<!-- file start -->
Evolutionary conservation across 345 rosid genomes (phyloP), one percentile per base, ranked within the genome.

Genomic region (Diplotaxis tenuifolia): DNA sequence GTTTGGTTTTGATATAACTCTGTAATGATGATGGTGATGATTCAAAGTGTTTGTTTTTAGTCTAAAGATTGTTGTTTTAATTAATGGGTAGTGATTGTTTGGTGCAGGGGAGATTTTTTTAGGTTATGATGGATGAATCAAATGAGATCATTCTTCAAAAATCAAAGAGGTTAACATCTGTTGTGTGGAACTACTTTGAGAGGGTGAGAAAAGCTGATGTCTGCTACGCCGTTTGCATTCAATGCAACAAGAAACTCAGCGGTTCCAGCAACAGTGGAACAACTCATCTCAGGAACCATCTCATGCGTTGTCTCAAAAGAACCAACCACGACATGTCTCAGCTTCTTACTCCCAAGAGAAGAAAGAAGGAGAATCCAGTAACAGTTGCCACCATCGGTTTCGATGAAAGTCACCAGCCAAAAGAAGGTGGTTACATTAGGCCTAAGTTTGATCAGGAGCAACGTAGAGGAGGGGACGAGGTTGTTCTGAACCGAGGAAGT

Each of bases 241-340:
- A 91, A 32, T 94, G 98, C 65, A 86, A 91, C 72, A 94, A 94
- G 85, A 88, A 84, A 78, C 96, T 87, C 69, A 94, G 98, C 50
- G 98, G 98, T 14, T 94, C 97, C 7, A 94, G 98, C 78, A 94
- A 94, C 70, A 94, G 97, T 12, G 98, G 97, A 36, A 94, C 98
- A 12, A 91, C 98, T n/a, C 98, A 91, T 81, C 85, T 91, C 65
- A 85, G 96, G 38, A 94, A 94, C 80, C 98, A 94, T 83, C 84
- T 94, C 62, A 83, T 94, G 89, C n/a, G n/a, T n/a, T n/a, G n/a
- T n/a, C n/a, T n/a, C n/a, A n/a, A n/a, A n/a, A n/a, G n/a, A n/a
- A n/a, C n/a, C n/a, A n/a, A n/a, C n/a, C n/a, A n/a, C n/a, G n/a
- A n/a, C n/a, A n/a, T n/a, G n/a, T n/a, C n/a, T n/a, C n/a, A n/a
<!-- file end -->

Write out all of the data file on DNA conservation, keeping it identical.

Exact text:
Evolutionary conservation across 345 rosid genomes (phyloP), one percentile per base, ranked within the genome.

Genomic region (Diplotaxis tenuifolia): DNA sequence GTTTGGTTTTGATATAACTCTGTAATGATGATGGTGATGATTCAAAGTGTTTGTTTTTAGTCTAAAGATTGTTGTTTTAATTAATGGGTAGTGATTGTTTGGTGCAGGGGAGATTTTTTTAGGTTATGATGGATGAATCAAATGAGATCATTCTTCAAAAATCAAAGAGGTTAACATCTGTTGTGTGGAACTACTTTGAGAGGGTGAGAAAAGCTGATGTCTGCTACGCCGTTTGCATTCAATGCAACAAGAAACTCAGCGGTTCCAGCAACAGTGGAACAACTCATCTCAGGAACCATCTCATGCGTTGTCTCAAAAGAACCAACCACGACATGTCTCAGCTTCTTACTCCCAAGAGAAGAAAGAAGGAGAATCCAGTAACAGTTGCCACCATCGGTTTCGATGAAAGTCACCAGCCAAAAGAAGGTGGTTACATTAGGCCTAAGTTTGATCAGGAGCAACGTAGAGGAGGGGACGAGGTTGTTCTGAACCGAGGAAGT

Each of bases 241-340:
- A 91, A 32, T 94, G 98, C 65, A 86, A 91, C 72, A 94, A 94
- G 85, A 88, A 84, A 78, C 96, T 87, C 69, A 94, G 98, C 50
- G 98, G 98, T 14, T 94, C 97, C 7, A 94, G 98, C 78, A 94
- A 94, C 70, A 94, G 97, T 12, G 98, G 97, A 36, A 94, C 98
- A 12, A 91, C 98, T n/a, C 98, A 91, T 81, C 85, T 91, C 65
- A 85, G 96, G 38, A 94, A 94, C 80, C 98, A 94, T 83, C 84
- T 94, C 62, A 83, T 94, G 89, C n/a, G n/a, T n/a, T n/a, G n/a
- T n/a, C n/a, T n/a, C n/a, A n/a, A n/a, A n/a, A n/a, G n/a, A n/a
- A n/a, C n/a, C n/a, A n/a, A n/a, C n/a, C n/a, A n/a, C n/a, G n/a
- A n/a, C n/a, A n/a, T n/a, G n/a, T n/a, C n/a, T n/a, C n/a, A n/a